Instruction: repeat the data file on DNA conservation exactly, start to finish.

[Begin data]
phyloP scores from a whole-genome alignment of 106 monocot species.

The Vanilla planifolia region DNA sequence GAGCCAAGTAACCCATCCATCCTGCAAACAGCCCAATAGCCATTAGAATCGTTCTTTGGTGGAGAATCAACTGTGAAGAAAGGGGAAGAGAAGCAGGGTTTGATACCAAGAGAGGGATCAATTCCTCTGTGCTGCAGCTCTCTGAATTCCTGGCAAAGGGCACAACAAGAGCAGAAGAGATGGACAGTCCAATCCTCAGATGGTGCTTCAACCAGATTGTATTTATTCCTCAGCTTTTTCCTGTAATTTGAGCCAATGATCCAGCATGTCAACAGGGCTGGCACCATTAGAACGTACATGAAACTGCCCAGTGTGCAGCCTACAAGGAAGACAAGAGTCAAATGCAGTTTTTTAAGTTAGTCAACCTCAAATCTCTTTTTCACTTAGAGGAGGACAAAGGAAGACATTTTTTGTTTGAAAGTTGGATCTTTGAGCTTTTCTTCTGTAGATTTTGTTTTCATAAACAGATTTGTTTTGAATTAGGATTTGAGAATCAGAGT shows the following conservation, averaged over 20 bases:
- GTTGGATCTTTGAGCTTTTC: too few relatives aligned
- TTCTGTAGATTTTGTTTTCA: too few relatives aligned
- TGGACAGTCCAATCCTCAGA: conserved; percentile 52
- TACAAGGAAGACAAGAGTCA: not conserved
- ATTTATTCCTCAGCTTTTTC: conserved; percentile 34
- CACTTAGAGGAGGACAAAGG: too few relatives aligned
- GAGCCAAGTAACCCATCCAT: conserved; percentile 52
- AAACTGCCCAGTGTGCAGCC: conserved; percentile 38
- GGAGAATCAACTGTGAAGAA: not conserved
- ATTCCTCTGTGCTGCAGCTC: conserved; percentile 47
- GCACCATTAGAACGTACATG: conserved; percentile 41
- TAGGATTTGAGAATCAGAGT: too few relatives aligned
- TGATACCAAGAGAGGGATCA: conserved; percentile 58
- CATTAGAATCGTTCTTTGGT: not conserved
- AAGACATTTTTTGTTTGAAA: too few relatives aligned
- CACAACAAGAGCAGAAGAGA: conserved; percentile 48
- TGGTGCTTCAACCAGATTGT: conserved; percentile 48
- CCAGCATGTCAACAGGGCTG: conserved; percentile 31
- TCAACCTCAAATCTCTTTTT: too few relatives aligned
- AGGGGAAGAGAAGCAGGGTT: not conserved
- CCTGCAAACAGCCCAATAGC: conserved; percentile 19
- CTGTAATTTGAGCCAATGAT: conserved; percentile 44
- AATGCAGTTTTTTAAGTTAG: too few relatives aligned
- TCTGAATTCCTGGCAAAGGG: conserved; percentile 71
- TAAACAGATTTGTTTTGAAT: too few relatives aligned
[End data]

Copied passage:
phyloP scores from a whole-genome alignment of 106 monocot species.

The Vanilla planifolia region DNA sequence GAGCCAAGTAACCCATCCATCCTGCAAACAGCCCAATAGCCATTAGAATCGTTCTTTGGTGGAGAATCAACTGTGAAGAAAGGGGAAGAGAAGCAGGGTTTGATACCAAGAGAGGGATCAATTCCTCTGTGCTGCAGCTCTCTGAATTCCTGGCAAAGGGCACAACAAGAGCAGAAGAGATGGACAGTCCAATCCTCAGATGGTGCTTCAACCAGATTGTATTTATTCCTCAGCTTTTTCCTGTAATTTGAGCCAATGATCCAGCATGTCAACAGGGCTGGCACCATTAGAACGTACATGAAACTGCCCAGTGTGCAGCCTACAAGGAAGACAAGAGTCAAATGCAGTTTTTTAAGTTAGTCAACCTCAAATCTCTTTTTCACTTAGAGGAGGACAAAGGAAGACATTTTTTGTTTGAAAGTTGGATCTTTGAGCTTTTCTTCTGTAGATTTTGTTTTCATAAACAGATTTGTTTTGAATTAGGATTTGAGAATCAGAGT shows the following conservation, averaged over 20 bases:
- GTTGGATCTTTGAGCTTTTC: too few relatives aligned
- TTCTGTAGATTTTGTTTTCA: too few relatives aligned
- TGGACAGTCCAATCCTCAGA: conserved; percentile 52
- TACAAGGAAGACAAGAGTCA: not conserved
- ATTTATTCCTCAGCTTTTTC: conserved; percentile 34
- CACTTAGAGGAGGACAAAGG: too few relatives aligned
- GAGCCAAGTAACCCATCCAT: conserved; percentile 52
- AAACTGCCCAGTGTGCAGCC: conserved; percentile 38
- GGAGAATCAACTGTGAAGAA: not conserved
- ATTCCTCTGTGCTGCAGCTC: conserved; percentile 47
- GCACCATTAGAACGTACATG: conserved; percentile 41
- TAGGATTTGAGAATCAGAGT: too few relatives aligned
- TGATACCAAGAGAGGGATCA: conserved; percentile 58
- CATTAGAATCGTTCTTTGGT: not conserved
- AAGACATTTTTTGTTTGAAA: too few relatives aligned
- CACAACAAGAGCAGAAGAGA: conserved; percentile 48
- TGGTGCTTCAACCAGATTGT: conserved; percentile 48
- CCAGCATGTCAACAGGGCTG: conserved; percentile 31
- TCAACCTCAAATCTCTTTTT: too few relatives aligned
- AGGGGAAGAGAAGCAGGGTT: not conserved
- CCTGCAAACAGCCCAATAGC: conserved; percentile 19
- CTGTAATTTGAGCCAATGAT: conserved; percentile 44
- AATGCAGTTTTTTAAGTTAG: too few relatives aligned
- TCTGAATTCCTGGCAAAGGG: conserved; percentile 71
- TAAACAGATTTGTTTTGAAT: too few relatives aligned